Thursday, February 25, 2021

Keeping It Real or Minding Our Business?

April 26, 2010 by  
Filed under Body Image

Is it okay to state a preference for non-surgically enhanced bodies in entertainment?  Or are we passing judgment (specifically on women) where we should be allowing a right to do what one wants?

The New York Times published an article today about a movement in Hollywood to hire actors and actresses who have not had plastic surgery (or, at least, not the extensive and/or noticeable kind).  There seems to be a movement afoot to have people on screen who look like, well, people  – and not plasticized versions of them.  In particular, the article states how casting for period pieces requires close scrutiny (since, you know, it’s not like Mr. Darcy and Elizabeth Bennet had any nips, tucks, or fillers done).

I’ll admit, I read that article with joy.  Personally, I strongly dislike watching television shows or films with what I consider overly enhanced actors and actresses.  I find it to be incredibly distracting for a number of reasons: I find myself trying to figure out what they had done, wishing they hadn’t done it, wondering what they’d look like if they hadn’t, wondering why they thought they needed to have work done, wondering why anyone feels like they need to have work done… and so on.

And this coming from someone who has had work done.  So, naturally, I can’t be against plastic surgery entirely since I’ve gone under the knife myself.  As I’ve mentioned previously, I had a tummy tuck and a breast reduction and lift following the weight loss after my gastric bypass surgery.  When I mention this, people sometimes say things like, “Oh, but that was corrective” which, in a way, is true and, honestly, how I see it myself.  Due to all my years of being obese, my skin didn’t have the elasticity to “snap back” into place after losing weight.  It simply didn’t know where that place was or the fact that it was supposed to be doing any snapping at all.  So it just hung there, making me feel bad about myself because I had clearly done this thing to my body (gaining weight) that made it unable to “retract” as it was “supposed to.”  I felt like I had failed what nature gave me.

Today I have significantly more self confidence, but would still make the same decision.  However, now, it would be less about what other people would think about my hanging belly skin or droopy breasts, and more about how the excess skin actually hindered my mobility.  That was a part of my decision at the time, but it would be more primary now.  I’ve always said, though, “But I would never do anything to my face.”  But what if there was a feature on my face that I felt about how I previously felt regarding my stomach or breasts?

So who, then, am I to pass judgment on someone who may feel similarly about their face?  But I do.  I hate that I do, but I do.  Because who’s to say where the line is?  When is getting a nose reshaped okay and in line with one’s face and when is it clearly overdone?  When are breast implants a reasonable enhancement and when are they ridiculous?  Or is any of it reasonable?  I would bet that many of us have said that some plastic surgery looks good and that some looks terrible.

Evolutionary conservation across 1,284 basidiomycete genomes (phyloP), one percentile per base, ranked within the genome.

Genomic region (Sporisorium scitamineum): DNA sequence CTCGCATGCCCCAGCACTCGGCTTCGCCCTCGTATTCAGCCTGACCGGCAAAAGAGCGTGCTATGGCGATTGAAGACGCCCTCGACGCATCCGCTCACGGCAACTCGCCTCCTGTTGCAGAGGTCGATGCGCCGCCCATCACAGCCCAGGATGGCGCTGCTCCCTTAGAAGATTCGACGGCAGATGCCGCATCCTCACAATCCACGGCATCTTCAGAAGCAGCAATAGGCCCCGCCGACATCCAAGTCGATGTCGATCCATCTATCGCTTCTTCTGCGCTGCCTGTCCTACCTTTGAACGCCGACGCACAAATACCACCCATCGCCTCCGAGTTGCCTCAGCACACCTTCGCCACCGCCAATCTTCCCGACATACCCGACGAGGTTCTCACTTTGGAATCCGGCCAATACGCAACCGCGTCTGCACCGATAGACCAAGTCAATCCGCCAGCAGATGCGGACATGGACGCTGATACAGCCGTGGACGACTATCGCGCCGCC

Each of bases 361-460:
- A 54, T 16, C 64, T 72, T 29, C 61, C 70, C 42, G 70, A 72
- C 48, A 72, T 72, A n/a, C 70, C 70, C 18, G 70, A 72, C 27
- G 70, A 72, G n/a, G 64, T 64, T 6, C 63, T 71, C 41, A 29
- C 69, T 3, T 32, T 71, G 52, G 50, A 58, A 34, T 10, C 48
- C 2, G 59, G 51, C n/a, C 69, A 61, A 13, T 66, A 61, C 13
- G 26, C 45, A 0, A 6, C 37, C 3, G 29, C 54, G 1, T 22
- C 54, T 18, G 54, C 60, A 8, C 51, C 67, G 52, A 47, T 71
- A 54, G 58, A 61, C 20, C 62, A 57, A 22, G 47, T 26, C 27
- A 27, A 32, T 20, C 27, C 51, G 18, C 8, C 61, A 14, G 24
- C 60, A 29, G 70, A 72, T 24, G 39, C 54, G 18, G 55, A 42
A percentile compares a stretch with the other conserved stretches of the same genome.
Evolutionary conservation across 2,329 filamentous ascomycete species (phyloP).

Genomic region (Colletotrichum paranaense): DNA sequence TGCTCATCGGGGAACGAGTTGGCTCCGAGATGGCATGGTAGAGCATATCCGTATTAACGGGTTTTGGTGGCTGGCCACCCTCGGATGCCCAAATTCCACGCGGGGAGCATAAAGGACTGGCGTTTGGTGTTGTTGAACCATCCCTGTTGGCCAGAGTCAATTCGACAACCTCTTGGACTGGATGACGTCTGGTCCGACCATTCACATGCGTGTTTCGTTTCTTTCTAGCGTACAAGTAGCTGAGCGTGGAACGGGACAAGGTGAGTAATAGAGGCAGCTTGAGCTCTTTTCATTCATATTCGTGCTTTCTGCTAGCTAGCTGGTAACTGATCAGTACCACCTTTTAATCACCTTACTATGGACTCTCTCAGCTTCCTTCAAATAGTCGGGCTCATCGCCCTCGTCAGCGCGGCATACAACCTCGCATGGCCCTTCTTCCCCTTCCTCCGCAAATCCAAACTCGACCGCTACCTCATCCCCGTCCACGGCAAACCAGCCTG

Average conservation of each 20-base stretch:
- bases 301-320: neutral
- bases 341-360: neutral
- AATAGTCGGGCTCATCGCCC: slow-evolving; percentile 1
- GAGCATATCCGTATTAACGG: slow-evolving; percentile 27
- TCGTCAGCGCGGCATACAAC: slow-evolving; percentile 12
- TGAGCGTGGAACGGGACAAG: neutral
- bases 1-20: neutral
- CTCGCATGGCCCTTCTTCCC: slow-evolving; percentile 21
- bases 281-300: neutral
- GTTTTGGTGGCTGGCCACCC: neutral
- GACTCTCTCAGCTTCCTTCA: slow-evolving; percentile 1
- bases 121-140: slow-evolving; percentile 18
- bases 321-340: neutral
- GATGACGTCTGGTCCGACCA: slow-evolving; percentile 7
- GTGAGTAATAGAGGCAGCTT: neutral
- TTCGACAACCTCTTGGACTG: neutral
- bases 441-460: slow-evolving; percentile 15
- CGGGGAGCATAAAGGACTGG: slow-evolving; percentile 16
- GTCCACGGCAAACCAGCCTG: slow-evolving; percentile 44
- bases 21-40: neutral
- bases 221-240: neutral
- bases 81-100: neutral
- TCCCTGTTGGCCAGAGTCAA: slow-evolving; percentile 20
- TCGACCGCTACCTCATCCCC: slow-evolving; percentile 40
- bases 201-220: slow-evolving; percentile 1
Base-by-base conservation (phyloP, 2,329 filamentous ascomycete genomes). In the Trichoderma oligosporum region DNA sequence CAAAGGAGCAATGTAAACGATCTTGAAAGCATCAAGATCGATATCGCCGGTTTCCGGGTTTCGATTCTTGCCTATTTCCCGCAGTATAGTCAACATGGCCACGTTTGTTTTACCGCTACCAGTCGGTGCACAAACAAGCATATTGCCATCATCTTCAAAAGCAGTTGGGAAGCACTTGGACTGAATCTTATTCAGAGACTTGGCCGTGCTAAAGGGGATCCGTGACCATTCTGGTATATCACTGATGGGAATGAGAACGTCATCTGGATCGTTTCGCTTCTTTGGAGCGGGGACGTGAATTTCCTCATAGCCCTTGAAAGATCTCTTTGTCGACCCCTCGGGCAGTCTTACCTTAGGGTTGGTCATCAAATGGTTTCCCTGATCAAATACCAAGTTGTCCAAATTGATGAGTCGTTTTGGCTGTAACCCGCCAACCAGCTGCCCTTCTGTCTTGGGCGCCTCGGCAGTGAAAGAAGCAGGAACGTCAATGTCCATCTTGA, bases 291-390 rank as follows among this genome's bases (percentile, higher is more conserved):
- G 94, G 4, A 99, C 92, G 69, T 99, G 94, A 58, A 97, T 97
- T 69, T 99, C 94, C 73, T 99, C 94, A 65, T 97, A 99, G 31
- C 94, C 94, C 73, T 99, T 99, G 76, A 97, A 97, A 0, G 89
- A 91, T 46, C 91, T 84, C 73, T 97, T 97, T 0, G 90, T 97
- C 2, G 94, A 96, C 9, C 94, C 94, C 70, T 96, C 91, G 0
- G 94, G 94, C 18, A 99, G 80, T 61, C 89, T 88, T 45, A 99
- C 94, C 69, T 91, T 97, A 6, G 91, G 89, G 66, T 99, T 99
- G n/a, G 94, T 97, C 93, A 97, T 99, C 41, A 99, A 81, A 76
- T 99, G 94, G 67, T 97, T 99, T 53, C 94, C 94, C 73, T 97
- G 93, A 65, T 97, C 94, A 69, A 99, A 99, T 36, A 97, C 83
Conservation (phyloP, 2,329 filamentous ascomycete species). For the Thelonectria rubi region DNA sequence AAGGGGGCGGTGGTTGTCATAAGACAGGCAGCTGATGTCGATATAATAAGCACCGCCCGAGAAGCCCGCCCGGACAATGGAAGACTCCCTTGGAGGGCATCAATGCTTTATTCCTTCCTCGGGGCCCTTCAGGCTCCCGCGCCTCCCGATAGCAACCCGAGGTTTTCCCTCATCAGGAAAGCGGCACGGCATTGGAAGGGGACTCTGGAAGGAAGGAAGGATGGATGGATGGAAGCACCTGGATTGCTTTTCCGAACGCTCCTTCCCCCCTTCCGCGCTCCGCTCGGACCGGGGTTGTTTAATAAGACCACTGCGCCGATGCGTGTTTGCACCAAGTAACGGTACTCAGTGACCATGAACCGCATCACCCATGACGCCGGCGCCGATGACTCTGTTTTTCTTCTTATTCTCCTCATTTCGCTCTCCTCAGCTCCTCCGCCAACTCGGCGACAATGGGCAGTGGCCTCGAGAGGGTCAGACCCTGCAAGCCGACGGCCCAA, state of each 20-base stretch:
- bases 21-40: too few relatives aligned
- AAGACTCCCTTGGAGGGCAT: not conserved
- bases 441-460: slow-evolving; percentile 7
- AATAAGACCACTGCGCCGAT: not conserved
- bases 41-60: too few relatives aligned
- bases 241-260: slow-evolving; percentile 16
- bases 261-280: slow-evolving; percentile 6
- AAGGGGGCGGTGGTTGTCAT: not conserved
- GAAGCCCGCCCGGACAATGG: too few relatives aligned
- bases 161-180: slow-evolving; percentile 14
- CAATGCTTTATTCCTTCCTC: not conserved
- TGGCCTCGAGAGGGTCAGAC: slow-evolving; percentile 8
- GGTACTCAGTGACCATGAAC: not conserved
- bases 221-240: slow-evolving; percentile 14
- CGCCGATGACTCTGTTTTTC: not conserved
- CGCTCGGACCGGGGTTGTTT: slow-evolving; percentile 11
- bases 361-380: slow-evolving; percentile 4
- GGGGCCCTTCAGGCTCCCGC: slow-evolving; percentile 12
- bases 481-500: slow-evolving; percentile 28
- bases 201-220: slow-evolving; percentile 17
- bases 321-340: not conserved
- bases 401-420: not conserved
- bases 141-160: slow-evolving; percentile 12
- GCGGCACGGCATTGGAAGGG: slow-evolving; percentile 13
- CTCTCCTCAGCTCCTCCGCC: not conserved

So I’m left to wonder if this movement to hire non-enhanced actors and actresses is significant beyond this article and whether the pendulum is actually swinging back toward recognizing and honoring natural beauty.  Given the choice, I would much prefer watching a film with actors and actresses in their 60s who actually look like they’re in their 60s than those who are in their 60s but are playing a character in his or her late 40s and it looks like they chiseled themselves into the role.  The idea of seeing actors regularly play roles fitting the age they are is truly exciting to me.

This really good blog post states that we can’t ask people to leave Gabourey Sidibe’s body size alone and then turn around and criticize Kate Hudson for allegedly getting breast implants.  In both cases, it’s their body and they are free to do as they choose, as we all are.

So why, then, this gut reflex against obvious plastic surgery (specifically facial  or large breast implants)?  And is saying, “Oh, Actress X should really have left her face alone” the same as criticizing Gabourey Sidibe for her size?  Or what about debating the merits of Jennifer Hudson’s Weight Watchers campaign?  (Another situation where I find myself torn between thinking she looks great and that she’s a great role model by refusing to say how much she’s lost but then wondering if she felt she “had to” lose weight to keep working.)

Our bodies are always our own.  Always.  So is there a time when judgments are acceptable?  Is there a different set of rules if your job includes being a public figure and what you change about your body is most likely related to that profession?  If you haven’t had plastic surgery, would you ever?  Would you have some procedures and not others?  And is it ever anyone’s business but our own?

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